Tuesday, January 26, 2010

Energy Sector v China

The aftershocks of Google v China continue to rumble as more companies are linked to the advanced persistent threat. Mark Clayton from the Christian Science Monitor wrote a story titled US oil industry hit by cyberattacks: Was China involved? I found these excerpts interesting.

At least three US oil companies were the target of a series of previously undisclosed cyberattacks that may have originated in China and that experts say highlight a new level of sophistication in the growing global war of Internet espionage.

The oil and gas industry breaches, the mere existence of which has been a closely guarded secret of oil companies and federal authorities, were focused on one of the crown jewels of the industry: valuable “bid data” detailing the quantity, value, and location of oil discoveries worldwide...

The companies – Marathon Oil, ExxonMobil, and ConocoPhillips – didn’t realize the full extent of the attacks, which occurred in 2008, until the FBI alerted them that year and in early 2009. Federal officials told the companies proprietary information had been flowing out, including to computers overseas...

“What these guys [corporate officials] don’t realize, because nobody tells them, is that a major foreign intelligence agency has taken control of major portions of their network,” says the source familiar with the attacks. “You can’t get rid of this attacker very easily. It doesn’t work like a normal virus. We’ve never seen anything this clever, this tenacious...”

Many experts say the theft of this kind of information – about, for instance, the temperature and valve settings of chemical plant processes or the source code of a software company – can give competitors an advantage, and over time could degrade America’s global economic competitiveness...

Even more basic, many corporate executives aren’t aware of how sophisticated the new espionage software has become and cling to outdated forms of electronic defense...

[B]ased on the kind of information that was being stolen, federal officials said a key target appeared to be bid data potentially valuable to “state-owned energy companies...”

China would certainly be interested in this kind of data, experts say. With the country’s economy consuming huge amounts of energy, China’s state-owned oil companies have been among the most aggressive in going after available leases around the world, particularly in Nigeria and Angola, where many US companies are also competing for tracts...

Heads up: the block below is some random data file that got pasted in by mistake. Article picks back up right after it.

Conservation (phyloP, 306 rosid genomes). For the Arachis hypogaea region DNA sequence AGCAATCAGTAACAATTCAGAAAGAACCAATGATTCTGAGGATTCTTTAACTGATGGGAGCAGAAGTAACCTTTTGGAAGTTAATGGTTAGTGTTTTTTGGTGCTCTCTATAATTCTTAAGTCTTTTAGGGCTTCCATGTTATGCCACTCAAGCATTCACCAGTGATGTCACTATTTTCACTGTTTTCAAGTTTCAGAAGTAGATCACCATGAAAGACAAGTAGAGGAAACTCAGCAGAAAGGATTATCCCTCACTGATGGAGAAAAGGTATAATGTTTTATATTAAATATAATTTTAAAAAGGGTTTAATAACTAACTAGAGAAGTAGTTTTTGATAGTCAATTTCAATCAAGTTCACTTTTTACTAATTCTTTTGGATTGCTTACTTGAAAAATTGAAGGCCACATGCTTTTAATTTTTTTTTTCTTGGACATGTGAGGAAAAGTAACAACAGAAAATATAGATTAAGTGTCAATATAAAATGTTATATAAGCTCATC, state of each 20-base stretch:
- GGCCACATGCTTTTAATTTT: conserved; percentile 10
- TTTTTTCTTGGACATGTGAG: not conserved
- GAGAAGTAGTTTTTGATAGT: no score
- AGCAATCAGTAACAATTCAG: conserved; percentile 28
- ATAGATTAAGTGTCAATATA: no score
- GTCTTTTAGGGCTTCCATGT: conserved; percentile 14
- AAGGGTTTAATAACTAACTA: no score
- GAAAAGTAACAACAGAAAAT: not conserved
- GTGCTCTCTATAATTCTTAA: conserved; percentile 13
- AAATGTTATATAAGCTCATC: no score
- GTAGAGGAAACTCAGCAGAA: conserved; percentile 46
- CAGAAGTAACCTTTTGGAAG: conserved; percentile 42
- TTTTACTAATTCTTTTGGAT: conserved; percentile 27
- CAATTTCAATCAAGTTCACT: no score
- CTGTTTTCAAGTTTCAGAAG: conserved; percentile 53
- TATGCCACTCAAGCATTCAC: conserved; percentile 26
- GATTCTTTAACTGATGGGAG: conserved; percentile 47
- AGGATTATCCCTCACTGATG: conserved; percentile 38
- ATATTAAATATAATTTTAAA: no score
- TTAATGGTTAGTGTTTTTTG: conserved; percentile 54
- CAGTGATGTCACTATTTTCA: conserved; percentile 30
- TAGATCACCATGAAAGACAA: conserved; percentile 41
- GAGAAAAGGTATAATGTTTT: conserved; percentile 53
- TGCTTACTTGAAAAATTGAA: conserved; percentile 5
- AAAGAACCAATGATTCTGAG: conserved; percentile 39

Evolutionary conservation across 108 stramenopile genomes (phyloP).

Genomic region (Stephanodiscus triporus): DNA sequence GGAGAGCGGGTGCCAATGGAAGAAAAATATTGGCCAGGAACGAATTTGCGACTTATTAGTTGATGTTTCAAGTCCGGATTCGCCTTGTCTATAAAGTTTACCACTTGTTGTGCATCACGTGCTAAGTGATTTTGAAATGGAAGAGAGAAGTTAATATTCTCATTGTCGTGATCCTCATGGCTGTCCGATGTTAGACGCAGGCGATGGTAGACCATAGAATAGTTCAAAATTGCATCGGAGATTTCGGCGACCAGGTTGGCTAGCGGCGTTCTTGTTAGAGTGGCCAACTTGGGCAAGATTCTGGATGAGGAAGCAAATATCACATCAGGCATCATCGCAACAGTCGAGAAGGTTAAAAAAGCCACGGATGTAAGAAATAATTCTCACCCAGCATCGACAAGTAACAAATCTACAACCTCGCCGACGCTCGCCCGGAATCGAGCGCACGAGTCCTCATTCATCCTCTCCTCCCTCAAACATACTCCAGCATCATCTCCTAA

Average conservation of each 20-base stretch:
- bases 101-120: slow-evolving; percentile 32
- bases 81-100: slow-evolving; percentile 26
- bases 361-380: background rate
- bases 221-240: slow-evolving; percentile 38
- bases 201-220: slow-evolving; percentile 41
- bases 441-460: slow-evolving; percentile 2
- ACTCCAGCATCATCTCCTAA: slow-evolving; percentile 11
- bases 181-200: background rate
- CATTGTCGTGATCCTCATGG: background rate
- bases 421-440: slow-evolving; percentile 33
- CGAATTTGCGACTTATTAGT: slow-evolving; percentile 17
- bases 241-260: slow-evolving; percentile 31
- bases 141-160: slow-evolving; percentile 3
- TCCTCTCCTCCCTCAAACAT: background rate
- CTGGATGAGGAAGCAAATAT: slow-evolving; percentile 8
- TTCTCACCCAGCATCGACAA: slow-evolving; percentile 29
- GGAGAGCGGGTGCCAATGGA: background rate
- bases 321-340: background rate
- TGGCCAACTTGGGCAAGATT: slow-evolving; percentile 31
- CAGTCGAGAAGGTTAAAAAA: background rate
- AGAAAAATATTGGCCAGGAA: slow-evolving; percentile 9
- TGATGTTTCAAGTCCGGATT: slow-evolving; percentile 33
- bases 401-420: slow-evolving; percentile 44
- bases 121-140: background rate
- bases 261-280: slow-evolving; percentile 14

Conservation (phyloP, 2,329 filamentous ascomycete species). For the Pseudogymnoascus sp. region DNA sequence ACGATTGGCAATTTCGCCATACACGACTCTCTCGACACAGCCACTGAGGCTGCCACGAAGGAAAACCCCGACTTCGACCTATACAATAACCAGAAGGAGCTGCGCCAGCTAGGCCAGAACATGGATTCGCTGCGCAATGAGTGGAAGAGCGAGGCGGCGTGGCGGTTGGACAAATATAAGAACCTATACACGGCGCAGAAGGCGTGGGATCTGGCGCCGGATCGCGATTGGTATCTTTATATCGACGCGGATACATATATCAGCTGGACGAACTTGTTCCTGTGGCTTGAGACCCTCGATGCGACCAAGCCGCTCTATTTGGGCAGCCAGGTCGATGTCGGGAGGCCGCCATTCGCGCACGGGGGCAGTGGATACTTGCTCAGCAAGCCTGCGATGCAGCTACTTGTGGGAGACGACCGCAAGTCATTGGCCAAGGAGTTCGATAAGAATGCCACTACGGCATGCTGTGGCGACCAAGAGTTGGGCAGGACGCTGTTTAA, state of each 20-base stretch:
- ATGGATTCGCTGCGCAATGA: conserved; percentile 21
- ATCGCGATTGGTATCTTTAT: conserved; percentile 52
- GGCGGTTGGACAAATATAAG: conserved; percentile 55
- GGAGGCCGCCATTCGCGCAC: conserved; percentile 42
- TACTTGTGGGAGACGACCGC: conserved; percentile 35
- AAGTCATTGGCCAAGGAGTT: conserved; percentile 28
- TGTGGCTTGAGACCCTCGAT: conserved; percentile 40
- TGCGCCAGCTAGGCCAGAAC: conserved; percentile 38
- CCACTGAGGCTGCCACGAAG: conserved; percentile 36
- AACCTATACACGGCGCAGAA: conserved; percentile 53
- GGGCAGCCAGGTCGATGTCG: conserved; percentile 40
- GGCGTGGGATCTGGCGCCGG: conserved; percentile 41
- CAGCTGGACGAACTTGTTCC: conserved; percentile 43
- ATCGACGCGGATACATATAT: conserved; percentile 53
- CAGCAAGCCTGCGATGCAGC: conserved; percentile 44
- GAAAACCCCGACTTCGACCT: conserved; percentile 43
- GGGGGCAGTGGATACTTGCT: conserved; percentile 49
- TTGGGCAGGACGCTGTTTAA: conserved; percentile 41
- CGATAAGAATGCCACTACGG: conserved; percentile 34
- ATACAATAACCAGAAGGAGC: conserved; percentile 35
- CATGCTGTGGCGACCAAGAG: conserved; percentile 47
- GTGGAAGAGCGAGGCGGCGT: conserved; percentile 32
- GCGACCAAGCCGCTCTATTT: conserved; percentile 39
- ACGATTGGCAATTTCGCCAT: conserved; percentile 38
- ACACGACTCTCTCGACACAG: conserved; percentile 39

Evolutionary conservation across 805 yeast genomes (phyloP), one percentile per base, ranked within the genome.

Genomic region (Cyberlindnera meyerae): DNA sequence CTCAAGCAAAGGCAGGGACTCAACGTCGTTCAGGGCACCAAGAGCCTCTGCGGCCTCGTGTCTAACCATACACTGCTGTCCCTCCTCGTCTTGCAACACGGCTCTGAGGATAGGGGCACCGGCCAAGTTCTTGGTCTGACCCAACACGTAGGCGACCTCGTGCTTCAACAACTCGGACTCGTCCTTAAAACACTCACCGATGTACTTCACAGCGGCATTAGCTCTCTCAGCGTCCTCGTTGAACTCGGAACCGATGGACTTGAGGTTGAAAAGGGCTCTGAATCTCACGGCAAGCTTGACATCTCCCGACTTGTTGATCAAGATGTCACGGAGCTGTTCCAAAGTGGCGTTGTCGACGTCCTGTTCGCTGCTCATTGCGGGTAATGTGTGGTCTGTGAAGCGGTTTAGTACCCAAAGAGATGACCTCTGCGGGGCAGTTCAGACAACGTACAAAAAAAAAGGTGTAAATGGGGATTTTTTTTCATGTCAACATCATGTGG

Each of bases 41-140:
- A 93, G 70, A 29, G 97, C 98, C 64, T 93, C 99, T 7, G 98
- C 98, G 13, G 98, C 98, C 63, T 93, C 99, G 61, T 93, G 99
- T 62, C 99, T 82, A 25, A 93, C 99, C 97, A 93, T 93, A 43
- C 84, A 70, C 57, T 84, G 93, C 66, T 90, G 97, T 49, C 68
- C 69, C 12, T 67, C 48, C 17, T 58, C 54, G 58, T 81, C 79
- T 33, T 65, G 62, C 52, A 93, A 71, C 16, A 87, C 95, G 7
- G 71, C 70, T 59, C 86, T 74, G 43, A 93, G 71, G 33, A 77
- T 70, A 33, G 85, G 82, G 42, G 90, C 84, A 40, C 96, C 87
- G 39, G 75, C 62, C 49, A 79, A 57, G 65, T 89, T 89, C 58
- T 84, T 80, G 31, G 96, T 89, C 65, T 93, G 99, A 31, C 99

“What I’m saying to you is that it’s not just the oil and gas industry that’s vulnerable to this kind of attack: It’s any industry that the Chinese decide they want to take a look at,” says an FBI source. “It’s like they’re just going down the street picking out what they want to have.”


Expect more denials from party spokesmen in China.

6 comments:

Anonymous said...

So what about GE? A rhetorical question....

Anonymous said...

something has to be done

Anonymous said...

That's all great, but surely we would expect to see more evidence, rather than vague verbal claims. Not that i am not open to the possibility, but simple statements do not make things true.

Richard Bejtlich said...

The companies – Marathon Oil, ExxonMobil, and ConocoPhillips – didn’t realize the full extent of the attacks, which occurred in 2008, until the FBI alerted them that year and in early 2009. Federal officials told the companies proprietary information had been flowing out, including to computers overseas.

Federal involvement is not "vague."

jbmoore said...

You left out the phase, "more denials from corporate spokesmen in America" as well. Obviously, those companies' IT Security guys were clueless since the government told them they were owned and losing secrets. The problem starts in the executive suite since the suits have to see IT Security as a form of insurance, not as just something they have to do to appease regulators.

fantasy said...

Yeah? What's the big deal of GE?